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Hostages of Voids

 
Hostages of Voids

event site and dates

The State Tretyakov Gallery, 10, Krymsky Val
24 september 2011 — 13 november 2011

Ministry of Culture of the Russian Federation
The State Tretyakov Gallery

Hostages of Voids
Aesthetics of Empty Space in Russian art during XIX–XXIth centuries

the opening of the exhibition – September, 23

Project lead: Irina Lebedeva

Curators: Kirill Svetlyakov, Kirill Alexeev

Project team:

  • Elena Voronovich
  • Anna Dikovich
  • Serguey Yepikhin
  • Serguey Kulikov
  • Olga Kuprina
  • Tatyana Provorova
  • Alyona Rasskazova
  • Natalia Sidorova
  • Galina Yudina

In association with: 16th LINE (Rostov-upon-Don)


The art of the 20th century is dominated by the concept of Void. Fear of and craving for the Void were equally appealing for artists active in the 20th century, causing critics to reach the conclusion that «empty space» or «nothingness» was perceived as a typical environment or habitat of modern man, no matter how much it was «stuffed» by mass media content.

The predominance of the concept of Void can be explained in several ways:

  1. Absence of a genuine mythology, resulting in «absolute negativity» (G. Bataille);
  2. Iconoclastic attitudes of contemporary artists as a response to the industrial-scale approach to production of artistic images and a panacea for the spectacle-like nature of mass culture;
  3. Loss of the referent, triggered by expansion of mass-media techniques; and
  4. A crisis of representation stemming from the criticism of «pure visuality».

Nevertheless, with growing interest in empty spaces and a suspicion of vision, 20th century artists still worked to unveil empty space in order to actualize the moment of visual apprehension and make visible the process of contemplating the art object. This is how the Void was «canonized» to become the sine qua non of driving the viewer’s reflection and self-reflection. The concept of the Void in Russian art of the 20th century also built around literary heritage works such as Chaadayev’s «Philosophical Letters» and the writings of Sologub and Kharms.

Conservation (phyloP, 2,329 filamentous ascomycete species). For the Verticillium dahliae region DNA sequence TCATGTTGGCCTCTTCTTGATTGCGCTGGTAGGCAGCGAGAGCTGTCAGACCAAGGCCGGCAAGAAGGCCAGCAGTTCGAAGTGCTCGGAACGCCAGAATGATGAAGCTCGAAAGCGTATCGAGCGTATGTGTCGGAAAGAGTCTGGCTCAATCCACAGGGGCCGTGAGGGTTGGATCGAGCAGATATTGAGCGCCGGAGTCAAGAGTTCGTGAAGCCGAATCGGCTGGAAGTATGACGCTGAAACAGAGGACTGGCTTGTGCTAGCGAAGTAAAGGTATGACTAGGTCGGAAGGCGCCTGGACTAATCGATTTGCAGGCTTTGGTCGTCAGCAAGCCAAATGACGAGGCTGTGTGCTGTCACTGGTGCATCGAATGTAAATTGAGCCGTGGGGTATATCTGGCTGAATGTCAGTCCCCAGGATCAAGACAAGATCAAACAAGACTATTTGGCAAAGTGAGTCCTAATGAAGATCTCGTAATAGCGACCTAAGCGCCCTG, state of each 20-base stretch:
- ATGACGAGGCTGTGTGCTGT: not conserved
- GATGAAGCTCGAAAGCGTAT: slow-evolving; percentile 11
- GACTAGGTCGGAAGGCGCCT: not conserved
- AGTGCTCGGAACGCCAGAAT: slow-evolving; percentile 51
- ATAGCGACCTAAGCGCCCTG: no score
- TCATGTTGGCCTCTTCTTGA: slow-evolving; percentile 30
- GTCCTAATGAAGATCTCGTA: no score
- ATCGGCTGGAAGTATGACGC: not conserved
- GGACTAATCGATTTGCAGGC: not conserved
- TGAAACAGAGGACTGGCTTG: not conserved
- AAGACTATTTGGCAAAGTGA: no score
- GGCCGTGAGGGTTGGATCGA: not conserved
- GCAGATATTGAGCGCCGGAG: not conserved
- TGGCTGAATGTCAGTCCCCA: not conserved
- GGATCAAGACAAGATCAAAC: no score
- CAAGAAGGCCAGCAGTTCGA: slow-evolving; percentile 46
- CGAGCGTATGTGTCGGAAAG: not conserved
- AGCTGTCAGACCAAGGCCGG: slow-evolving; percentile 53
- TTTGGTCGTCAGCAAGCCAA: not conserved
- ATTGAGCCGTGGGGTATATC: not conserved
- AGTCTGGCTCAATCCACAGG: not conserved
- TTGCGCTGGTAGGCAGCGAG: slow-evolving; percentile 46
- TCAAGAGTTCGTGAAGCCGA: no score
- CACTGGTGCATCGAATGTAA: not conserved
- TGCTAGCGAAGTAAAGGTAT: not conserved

The purpose of the project is to explore origins and trace the history of empty spaces in Russian art of the 20th century (post-Suprematism) until modern art of the noughties, and to study the inner structure of empty spaces and their evolution as they occur in both traditional and new media, contrasting pictorial and graphic shapes against installations and videos.

This will be the first effort to «touch a nerve» and describe the aesthetic unconscious of Russian culture to shape a cohesive history of the Russian art of the 20th century, which is primarily perceived as disconnected separate segments, fragments, or stand-alone projects.

The exposition will include 7 thematic sections, in which legacy artworks will be contrasted with modern artworks. As an epigraph for the exhibition, a small corpora of 19th century artworks will be placed on display.

Sections:
I.      1920–1950s – Visual Horizons and the Power of the Void.
II.     1960s Metaphysics and Surrealism.
III.    The Concept of the Void in Moscow Conceptualism.
IV.    Filling the Empty Space: Voices, Silence, and Trivial Activities.
V.     “The Empty canon”.
VI.    Residual, Lateral, and Peripheral Vision;
VII.   Non-Spectacular Practices; Non-Vision as an Imaginary Emptiness;
VIII.  New Media: Empty Messages and Criticism of Communication.


Contemporary artists – participants of the exhibition:

  • Ilya Kabakov
  • Viktor Pivovarov
  • Andrey Monastyrsky
  • Oleg Vassiliev
  • "Collective Actions" (KD) group
  • Igor Makarevich
  • Nikita Alexeev
  • Youri Albert
  • Irina Nakhova
  • Viktor Skersis
  • Serguey Shabavlin
  • Pavel Pepperstein
  • "Inspection: Medical Hermeneutics" group
  • Olga Chernyshova
  • Ivan Chuykov
  • Alexander Yulikov
  • Eugeny Ahs
  • Kirill Ahs
  • Arkady Nasonov
  • Semen Faybisovich
  • Anton Olshwang
  • Anatoly Osmolovsky
  • Anton Litvin
  • "Siniy Soup" group
  • Dmitry Gutov
  • Igor Mukhin
  • Alexander Sokolov
  • Valeriy Aisenberg
  • Konstantin Adjer
  • Diana Machulina
  • Nadezda Anfalova
  • Alexey Kuripko
  • "We" movement
  • "Where do the dogs run?" group
  • and others 











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